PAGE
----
Ordering an Italian main course? According to a Drexel University food science researcher, if you want to be certain you’ll enjoy your meal, you should probably get the spring rolls to start.
Jacob Lahne, PhD, an assistant professor in the Center for Hospitality and Sport Management, recently found that a categorical mismatch of cuisine could result in an overall more enjoyable meal.
Lahne tested and analyzed subjects’ hedonic (liking) responses to a main dish of “pasta aglio e olio” (pasta with garlic and oil) after they had either an appetizer of Italian minestrone or Thai tom kha soup. So, in one case the appetizer matched the cuisine type of the main dish and in the second was a clearly different cuisine.
By introducing two versions of each soup, one good (made with better quality ingredients) and one mediocre – Lahne was able to test the differences in response to the main dish depending on the soup’s cuisine type and quality.
The finding? Subjects liked the main dish and the overall meal more when they had a mediocre Italian soup to start. Conversely, they enjoyed the main dish and meal less when they started with the good Italian soup. This effect did not occur when subjects started with the Thai soup — liking for the pasta dish did not change with the Thai soup quality. With that in mind, restaurants now have evidence that a main course may be negatively affected by an appetizer that is “too good.” But, by actively varying dishes by cuisine type, a negative response to the overall meal could improve, or be avoided altogether.
“We were investigating several aspects of contrast in restaurant meals in this study,” said Lahne. “Once we found it was possible [enjoyment of an appetizer affecting overall impression or enjoyment of a meal], we wanted to test if the effect still occurred with soups from different cuisines as the appetizers – first because soup as a type of dish is a distinct category of food from most main dishes (including this pasta), and second because it seems likely that you wouldn’t compare a Thai soup to an Italian main dish.”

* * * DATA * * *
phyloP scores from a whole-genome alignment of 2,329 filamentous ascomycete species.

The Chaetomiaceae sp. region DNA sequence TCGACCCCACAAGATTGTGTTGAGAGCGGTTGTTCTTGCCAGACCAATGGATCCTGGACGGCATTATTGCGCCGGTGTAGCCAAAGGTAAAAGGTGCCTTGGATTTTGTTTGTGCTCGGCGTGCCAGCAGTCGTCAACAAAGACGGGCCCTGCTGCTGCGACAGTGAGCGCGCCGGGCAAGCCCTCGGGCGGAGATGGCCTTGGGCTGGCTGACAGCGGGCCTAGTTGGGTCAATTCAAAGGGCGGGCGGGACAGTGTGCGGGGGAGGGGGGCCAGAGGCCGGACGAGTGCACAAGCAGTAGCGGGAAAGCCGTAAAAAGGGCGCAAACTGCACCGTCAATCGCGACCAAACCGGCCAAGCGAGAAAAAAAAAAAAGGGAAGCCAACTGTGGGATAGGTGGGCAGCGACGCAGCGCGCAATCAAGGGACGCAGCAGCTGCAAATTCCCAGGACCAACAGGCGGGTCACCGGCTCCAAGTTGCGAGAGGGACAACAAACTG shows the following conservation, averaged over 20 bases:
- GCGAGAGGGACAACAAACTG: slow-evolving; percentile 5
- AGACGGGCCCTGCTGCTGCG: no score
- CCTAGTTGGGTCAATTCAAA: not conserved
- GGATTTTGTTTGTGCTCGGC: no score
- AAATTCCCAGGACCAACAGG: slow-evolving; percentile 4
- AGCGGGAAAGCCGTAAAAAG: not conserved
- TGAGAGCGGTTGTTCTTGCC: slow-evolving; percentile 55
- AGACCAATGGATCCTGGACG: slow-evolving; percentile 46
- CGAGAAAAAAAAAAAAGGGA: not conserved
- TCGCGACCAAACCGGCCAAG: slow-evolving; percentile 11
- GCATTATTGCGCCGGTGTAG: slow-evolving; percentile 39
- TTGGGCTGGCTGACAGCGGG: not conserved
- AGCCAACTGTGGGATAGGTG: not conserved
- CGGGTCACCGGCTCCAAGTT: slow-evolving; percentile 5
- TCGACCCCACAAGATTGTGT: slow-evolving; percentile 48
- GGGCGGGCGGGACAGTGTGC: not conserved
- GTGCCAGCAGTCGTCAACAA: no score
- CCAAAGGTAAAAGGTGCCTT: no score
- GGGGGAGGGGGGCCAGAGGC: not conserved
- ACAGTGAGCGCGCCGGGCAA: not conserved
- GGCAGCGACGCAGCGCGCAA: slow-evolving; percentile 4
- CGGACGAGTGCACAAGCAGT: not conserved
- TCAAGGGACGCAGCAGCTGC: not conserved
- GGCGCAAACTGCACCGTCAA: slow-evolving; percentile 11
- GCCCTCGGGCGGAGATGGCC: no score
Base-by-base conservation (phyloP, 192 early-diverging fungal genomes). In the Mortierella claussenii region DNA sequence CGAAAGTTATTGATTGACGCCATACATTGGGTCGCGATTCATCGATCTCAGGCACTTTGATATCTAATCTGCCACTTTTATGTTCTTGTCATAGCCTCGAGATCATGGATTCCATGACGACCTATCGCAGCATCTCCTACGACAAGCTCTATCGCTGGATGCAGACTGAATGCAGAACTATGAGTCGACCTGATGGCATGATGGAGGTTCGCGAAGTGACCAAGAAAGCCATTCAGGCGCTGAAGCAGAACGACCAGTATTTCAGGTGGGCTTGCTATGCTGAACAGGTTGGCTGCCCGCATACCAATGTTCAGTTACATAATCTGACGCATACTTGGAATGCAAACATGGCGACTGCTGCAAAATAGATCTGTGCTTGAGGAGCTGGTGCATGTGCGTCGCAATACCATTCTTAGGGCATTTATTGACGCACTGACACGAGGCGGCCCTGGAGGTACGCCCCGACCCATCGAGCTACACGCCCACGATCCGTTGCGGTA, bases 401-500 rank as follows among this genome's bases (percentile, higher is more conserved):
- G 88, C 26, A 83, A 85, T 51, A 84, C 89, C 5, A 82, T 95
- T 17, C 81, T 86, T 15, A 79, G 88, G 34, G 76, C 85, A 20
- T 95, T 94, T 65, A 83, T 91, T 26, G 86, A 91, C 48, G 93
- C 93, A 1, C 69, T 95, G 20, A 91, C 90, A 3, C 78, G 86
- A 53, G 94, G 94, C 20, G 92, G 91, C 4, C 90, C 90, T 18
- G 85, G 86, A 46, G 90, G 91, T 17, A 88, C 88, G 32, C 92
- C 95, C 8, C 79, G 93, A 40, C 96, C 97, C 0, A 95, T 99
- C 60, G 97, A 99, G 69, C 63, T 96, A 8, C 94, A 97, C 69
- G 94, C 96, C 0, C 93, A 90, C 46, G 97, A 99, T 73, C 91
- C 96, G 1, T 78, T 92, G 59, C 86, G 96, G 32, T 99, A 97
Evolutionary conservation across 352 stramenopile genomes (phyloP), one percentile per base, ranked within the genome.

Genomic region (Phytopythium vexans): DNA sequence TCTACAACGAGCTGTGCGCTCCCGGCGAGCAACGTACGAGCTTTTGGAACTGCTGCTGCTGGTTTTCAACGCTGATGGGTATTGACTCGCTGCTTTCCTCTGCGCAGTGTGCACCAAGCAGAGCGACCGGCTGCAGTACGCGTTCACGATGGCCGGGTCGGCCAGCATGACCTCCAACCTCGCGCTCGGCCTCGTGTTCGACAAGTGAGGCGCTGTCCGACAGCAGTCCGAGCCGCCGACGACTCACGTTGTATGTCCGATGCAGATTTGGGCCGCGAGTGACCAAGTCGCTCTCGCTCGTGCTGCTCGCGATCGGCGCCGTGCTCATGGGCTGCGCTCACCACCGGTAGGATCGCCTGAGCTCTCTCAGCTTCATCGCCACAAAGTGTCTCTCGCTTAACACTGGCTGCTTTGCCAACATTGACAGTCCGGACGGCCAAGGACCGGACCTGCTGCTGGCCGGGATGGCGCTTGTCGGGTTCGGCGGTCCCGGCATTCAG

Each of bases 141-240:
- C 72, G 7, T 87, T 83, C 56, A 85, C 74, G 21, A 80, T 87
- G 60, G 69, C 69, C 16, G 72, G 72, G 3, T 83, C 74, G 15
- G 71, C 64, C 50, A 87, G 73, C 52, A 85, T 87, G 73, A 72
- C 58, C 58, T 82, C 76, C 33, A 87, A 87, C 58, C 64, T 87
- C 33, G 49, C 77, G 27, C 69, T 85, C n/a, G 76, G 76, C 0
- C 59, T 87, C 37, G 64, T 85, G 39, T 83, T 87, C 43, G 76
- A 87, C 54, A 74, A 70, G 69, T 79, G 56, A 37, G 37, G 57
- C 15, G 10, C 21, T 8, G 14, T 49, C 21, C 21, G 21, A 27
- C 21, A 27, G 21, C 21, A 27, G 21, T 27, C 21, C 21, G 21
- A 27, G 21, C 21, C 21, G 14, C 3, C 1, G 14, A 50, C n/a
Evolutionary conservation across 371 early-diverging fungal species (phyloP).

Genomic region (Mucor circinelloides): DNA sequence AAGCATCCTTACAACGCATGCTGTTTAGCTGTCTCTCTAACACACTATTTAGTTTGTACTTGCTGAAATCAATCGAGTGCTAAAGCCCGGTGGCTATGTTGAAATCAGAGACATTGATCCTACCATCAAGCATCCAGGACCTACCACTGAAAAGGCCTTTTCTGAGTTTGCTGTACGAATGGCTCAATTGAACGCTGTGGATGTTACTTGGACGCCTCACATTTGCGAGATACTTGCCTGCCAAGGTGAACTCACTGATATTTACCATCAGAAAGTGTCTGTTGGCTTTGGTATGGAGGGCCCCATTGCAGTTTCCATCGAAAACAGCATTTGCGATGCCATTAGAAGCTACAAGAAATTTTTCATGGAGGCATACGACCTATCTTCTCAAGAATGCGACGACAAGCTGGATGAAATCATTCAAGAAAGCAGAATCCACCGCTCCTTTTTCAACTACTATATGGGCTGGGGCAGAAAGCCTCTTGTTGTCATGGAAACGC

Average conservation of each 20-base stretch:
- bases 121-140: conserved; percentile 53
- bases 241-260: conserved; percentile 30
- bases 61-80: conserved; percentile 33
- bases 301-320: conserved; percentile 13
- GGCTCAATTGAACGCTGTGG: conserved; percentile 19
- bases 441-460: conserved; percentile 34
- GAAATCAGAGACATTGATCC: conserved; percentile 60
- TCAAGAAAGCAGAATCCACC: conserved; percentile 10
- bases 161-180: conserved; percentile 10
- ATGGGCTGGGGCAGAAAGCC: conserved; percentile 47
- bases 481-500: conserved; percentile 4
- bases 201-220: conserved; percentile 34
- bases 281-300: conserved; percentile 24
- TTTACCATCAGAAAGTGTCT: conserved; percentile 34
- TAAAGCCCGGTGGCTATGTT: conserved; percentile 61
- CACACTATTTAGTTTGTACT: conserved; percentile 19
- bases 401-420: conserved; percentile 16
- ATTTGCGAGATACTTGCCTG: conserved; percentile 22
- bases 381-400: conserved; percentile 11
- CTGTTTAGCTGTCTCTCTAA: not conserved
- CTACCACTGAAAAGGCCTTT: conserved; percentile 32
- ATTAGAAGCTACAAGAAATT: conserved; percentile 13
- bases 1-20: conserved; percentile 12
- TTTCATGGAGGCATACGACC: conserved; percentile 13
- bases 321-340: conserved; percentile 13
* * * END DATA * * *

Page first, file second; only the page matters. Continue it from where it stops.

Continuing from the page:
As a food scientist, Lahne specializes in sensory evaluation. His research is on understanding human sensory responses to foods and other products. With his co-authors, Debra Zellner, PhD, a professor at Montclair State University, and Richard Pepino, executive chef of Drexel’s Academic Bistro, he published the findings of the study, “You’ll spoil your dinner: Attenuating hedonic contrast in meals through cuisine mismatch” in Food Quality and Preference.
This study provides an extension to his previous research and findings, “The Great is the Enemy of the Good: Hedonic Contrast in a Coursed Meal,” also published in Food Quality and Preference in 2015. That study investigated whether the hedonic value of an appetizer affected the hedonic value of the subsequently eaten main course in a real-world meal setting (since hedonic contrast is typically tested laboratory settings). Both studies were conducted with customers in the Academic Bistro, the Center for Hospitality and Sport Management’s student-run, culinary-training restaurant. Dishes and ingredients were chosen based on the expertise of Pepino.
According to Lahne, his research on the hedonic contrast in meals through cuisine mismatch is more targeted to those in the restaurant industry, such as owners and chefs, than consumers.
What’s next? Lahne plans to continue researching the limits of hedonic contrast to determine if there are other ways to counter bias formed from a previous course (for chefs who don’t want to mismatch cuisines). “We want to keep pushing the boundaries to learn more about contextual experiences,” Lahne said. “Often, in traditional high-cuisine meals, patrons are offered palate cleansers to neutralize taste buds — a grapefruit sorbet or pickled ginger — but is this enough to interrupt a comparison from one course to another that precedes it?” He’d also like to take the study global to see if the same effects occur in a different cultural environment.